Academic Editor: Jimmy T. Efird
Int. J. Environ. Res. Public Health 2021, 18(5), 2419; https://doi.org/10.3390/ijerph18052419
Received: 15 January 2021 / Revised: 17 February 2021 / Accepted: 23 February 2021 / Published: 2 March 2021
(This article belongs to the Section Public Health Statistics and Risk Assessment)
Due to the high levels of alcohol use, alcohol-attributable mortality and burden of disease, and detrimental drinking patterns, Lithuania implemented a series of alcohol control policies within a relatively short period of time, between 2008 and 2019. Based on their expected impact on alcohol consumption and alcohol-attributable harm, as well as their target population, these policies have been classified using a set of objective criteria and expert opinion. The classification criteria included: positive vs. negative outcomes, mainly immediate vs. delayed outcomes, and general population vs. specific group outcomes. The judgement of the alcohol policy experts converged on the objective criteria, and, as a result, two tiers of intervention were identified: Tier 1—highly effective general population interventions with an anticipated immediate impact; Tier 2—other interventions aimed at the general population. In addition, interventions directed at specific populations were identified. This adaptable methodological approach to alcohol control policy classification is intended to provide guidance and support for the evaluation of alcohol policies elsewhere, to lay the foundation for the critical assessment of the policies to improve health and increase life expectancy, and to reduce crime and violence. View Full-Text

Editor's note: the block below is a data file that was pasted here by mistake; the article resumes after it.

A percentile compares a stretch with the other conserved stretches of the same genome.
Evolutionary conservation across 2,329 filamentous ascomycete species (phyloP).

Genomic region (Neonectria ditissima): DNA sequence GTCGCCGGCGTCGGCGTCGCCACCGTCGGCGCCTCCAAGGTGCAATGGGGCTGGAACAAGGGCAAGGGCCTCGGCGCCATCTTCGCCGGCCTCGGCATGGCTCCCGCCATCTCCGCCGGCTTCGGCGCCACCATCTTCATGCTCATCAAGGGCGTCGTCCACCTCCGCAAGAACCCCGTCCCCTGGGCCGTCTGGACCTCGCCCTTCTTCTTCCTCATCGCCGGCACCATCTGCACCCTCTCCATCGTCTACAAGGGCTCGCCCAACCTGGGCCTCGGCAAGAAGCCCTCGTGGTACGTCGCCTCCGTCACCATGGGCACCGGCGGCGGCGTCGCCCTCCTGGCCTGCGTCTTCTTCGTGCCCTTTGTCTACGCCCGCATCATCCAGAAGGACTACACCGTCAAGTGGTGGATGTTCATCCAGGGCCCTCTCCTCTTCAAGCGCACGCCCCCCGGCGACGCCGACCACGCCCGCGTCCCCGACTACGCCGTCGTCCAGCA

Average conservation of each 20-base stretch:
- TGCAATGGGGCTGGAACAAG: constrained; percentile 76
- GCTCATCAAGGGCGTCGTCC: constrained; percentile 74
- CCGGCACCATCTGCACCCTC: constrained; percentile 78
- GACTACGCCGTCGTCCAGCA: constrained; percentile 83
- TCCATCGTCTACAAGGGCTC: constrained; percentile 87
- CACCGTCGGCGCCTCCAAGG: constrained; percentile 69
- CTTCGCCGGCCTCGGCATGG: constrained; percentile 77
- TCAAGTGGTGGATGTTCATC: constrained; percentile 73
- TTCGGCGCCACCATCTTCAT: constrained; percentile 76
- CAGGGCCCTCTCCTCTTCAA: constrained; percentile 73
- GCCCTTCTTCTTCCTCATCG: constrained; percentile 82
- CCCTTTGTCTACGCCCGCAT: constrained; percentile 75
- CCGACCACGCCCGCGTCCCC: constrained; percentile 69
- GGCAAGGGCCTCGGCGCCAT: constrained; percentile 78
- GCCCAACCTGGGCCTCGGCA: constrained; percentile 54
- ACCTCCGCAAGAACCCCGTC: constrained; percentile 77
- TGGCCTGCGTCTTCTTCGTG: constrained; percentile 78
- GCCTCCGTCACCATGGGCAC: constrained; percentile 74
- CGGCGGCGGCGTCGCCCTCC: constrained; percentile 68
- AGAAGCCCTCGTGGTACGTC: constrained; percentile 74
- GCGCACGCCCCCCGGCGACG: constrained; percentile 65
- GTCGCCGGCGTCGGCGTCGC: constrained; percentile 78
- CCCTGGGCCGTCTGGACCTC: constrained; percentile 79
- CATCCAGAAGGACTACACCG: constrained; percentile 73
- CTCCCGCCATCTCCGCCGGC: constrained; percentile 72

Keywords: alcohol control policy; best buys; classification; evaluation; taxation; availability; marketing; Lithuania alcohol control policy; best buys; classification; evaluation; taxation; availability; marketing; Lithuania
MDPI and ACS Style

Rehm, J.; Štelemėkas, M.; Ferreira-Borges, C.; Jiang, H.; Lange, S.; Neufeld, M.; Room, R.; Casswell, S.; Tran, A.; Manthey, J. Classifying Alcohol Control Policies with Respect to Expected Changes in Consumption and Alcohol-Attributable Harm: The Example of Lithuania, 2000–2019. Int. J. Environ. Res. Public Health 2021, 18, 2419. https://doi.org/10.3390/ijerph18052419

AMA Style

Rehm J, Štelemėkas M, Ferreira-Borges C, Jiang H, Lange S, Neufeld M, Room R, Casswell S, Tran A, Manthey J. Classifying Alcohol Control Policies with Respect to Expected Changes in Consumption and Alcohol-Attributable Harm: The Example of Lithuania, 2000–2019. International Journal of Environmental Research and Public Health. 2021; 18(5):2419. https://doi.org/10.3390/ijerph18052419

Chicago/Turabian Style

Rehm, Jürgen, Mindaugas Štelemėkas, Carina Ferreira-Borges, Huan Jiang, Shannon Lange, Maria Neufeld, Robin Room, Sally Casswell, Alexander Tran, and Jakob Manthey. 2021. "Classifying Alcohol Control Policies with Respect to Expected Changes in Consumption and Alcohol-Attributable Harm: The Example of Lithuania, 2000–2019" International Journal of Environmental Research and Public Health 18, no. 5: 2419. https://doi.org/10.3390/ijerph18052419